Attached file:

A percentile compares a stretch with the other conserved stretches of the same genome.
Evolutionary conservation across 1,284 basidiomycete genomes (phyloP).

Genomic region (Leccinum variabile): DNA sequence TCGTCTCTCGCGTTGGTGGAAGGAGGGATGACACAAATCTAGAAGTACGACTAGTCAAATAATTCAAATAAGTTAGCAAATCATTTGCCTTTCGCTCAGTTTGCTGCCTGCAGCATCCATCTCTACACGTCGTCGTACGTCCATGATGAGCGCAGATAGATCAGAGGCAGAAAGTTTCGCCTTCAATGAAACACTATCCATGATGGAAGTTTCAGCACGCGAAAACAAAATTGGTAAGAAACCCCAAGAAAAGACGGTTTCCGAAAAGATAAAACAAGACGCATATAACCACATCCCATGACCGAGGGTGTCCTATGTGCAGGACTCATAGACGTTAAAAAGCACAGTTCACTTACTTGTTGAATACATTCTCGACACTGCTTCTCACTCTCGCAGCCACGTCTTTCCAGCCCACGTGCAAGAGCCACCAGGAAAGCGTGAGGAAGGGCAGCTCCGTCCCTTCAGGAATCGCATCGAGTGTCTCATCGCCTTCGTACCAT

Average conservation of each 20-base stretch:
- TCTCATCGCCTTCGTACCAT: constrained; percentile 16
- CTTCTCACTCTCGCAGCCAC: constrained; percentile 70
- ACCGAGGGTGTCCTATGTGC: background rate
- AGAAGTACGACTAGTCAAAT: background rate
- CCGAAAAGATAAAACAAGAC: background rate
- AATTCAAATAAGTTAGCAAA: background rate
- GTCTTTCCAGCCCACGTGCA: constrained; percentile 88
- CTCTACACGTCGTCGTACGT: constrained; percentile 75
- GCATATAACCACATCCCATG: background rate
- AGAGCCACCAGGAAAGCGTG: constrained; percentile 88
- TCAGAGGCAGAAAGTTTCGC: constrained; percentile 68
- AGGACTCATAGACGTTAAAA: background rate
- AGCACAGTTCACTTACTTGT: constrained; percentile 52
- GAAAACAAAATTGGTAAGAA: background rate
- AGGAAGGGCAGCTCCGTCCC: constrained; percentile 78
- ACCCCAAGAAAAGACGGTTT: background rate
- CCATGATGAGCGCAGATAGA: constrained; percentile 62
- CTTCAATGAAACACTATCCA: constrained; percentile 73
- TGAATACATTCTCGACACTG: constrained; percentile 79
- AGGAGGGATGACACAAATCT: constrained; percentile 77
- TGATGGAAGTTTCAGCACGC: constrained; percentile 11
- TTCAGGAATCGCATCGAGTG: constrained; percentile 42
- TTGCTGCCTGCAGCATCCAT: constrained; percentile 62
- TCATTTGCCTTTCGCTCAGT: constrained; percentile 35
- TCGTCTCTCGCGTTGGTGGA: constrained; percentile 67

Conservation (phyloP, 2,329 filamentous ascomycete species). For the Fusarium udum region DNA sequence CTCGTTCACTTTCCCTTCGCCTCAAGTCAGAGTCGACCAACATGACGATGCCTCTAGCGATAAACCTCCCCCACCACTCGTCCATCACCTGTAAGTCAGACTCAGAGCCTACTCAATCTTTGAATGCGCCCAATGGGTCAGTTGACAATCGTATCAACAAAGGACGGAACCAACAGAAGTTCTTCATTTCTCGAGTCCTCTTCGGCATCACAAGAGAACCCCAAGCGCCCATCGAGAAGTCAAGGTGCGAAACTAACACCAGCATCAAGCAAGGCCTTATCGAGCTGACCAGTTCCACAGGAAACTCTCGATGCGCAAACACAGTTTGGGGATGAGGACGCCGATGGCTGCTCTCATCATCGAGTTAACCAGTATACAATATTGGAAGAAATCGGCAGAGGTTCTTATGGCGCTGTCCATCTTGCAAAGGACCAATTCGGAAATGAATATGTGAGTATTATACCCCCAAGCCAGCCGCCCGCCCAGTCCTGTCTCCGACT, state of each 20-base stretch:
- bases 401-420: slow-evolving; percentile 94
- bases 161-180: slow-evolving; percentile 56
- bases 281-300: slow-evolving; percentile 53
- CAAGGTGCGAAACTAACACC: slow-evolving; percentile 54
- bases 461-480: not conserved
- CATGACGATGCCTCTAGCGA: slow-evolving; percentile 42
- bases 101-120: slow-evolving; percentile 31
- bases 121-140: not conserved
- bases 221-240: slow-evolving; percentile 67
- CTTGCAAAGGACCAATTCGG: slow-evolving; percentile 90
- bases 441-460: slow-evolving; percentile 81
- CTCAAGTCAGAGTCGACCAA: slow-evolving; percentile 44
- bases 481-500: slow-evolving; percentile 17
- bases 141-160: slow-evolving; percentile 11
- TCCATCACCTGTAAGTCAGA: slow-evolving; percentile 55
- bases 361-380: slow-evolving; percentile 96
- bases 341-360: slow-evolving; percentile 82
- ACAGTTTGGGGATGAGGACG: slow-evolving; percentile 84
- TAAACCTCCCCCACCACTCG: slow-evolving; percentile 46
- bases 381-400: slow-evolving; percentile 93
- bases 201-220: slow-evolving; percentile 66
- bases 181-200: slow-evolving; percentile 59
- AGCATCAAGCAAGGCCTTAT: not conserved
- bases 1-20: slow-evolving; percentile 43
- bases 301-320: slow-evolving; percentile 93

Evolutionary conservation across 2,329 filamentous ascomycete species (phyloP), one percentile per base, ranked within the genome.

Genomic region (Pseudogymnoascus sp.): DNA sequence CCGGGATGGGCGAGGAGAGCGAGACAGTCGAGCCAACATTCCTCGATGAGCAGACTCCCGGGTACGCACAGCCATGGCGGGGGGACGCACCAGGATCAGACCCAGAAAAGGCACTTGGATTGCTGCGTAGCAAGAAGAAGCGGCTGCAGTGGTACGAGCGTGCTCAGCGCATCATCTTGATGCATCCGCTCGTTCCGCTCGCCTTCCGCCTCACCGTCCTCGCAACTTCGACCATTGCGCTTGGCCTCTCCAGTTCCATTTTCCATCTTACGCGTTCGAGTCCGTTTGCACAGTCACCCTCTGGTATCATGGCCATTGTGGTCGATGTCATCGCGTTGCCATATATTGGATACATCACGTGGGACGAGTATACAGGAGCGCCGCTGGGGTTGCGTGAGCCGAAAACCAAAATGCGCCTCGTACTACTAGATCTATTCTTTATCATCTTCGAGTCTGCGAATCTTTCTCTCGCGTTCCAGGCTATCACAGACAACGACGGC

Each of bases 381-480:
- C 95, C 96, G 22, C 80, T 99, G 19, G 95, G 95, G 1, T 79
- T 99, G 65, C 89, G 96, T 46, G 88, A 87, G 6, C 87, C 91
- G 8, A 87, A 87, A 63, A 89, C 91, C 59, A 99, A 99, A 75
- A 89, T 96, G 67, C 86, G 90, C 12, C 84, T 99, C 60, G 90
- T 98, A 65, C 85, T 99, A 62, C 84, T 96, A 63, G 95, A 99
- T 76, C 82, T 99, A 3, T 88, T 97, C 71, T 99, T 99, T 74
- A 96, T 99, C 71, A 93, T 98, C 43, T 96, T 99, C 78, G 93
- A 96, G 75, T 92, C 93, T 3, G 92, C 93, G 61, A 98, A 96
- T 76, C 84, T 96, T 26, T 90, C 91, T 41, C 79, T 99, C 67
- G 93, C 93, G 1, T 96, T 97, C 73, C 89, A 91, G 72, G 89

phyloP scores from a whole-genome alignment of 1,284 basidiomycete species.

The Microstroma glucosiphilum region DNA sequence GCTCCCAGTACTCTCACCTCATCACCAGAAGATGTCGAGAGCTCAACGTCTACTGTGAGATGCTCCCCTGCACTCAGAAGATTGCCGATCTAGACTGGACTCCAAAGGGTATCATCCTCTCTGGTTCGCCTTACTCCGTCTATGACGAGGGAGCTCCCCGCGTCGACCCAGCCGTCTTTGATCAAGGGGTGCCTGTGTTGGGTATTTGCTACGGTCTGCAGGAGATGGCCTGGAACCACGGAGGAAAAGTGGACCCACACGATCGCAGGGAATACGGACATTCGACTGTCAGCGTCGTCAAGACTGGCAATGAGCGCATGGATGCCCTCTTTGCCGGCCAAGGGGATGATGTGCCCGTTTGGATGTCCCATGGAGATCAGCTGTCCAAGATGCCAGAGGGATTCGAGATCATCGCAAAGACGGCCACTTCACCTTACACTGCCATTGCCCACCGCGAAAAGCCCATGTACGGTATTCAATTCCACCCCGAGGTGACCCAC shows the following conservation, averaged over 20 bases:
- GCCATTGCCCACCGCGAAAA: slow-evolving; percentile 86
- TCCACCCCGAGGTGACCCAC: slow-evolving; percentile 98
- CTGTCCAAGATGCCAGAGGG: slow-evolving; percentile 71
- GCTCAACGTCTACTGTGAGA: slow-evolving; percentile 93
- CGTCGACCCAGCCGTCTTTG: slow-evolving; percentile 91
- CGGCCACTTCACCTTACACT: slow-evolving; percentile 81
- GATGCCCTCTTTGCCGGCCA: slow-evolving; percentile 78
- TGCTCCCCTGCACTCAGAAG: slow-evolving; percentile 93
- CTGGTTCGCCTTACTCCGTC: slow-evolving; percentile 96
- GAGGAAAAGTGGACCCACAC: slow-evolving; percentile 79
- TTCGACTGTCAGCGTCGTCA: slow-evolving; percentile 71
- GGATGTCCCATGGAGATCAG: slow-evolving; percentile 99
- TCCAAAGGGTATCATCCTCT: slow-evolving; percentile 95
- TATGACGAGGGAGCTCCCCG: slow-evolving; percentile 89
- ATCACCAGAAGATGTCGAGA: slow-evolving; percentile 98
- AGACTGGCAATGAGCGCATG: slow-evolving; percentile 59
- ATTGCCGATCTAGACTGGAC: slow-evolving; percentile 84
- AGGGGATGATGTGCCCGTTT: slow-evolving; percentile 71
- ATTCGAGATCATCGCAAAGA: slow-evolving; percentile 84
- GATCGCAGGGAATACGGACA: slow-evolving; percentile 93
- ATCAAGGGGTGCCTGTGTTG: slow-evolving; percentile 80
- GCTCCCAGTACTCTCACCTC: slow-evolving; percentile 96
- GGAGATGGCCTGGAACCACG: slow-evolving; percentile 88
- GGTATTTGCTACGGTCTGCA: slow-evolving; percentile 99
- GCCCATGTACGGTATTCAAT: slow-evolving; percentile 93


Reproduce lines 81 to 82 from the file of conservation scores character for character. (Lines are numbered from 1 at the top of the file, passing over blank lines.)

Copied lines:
- TTCGACTGTCAGCGTCGTCA: slow-evolving; percentile 71
- GGATGTCCCATGGAGATCAG: slow-evolving; percentile 99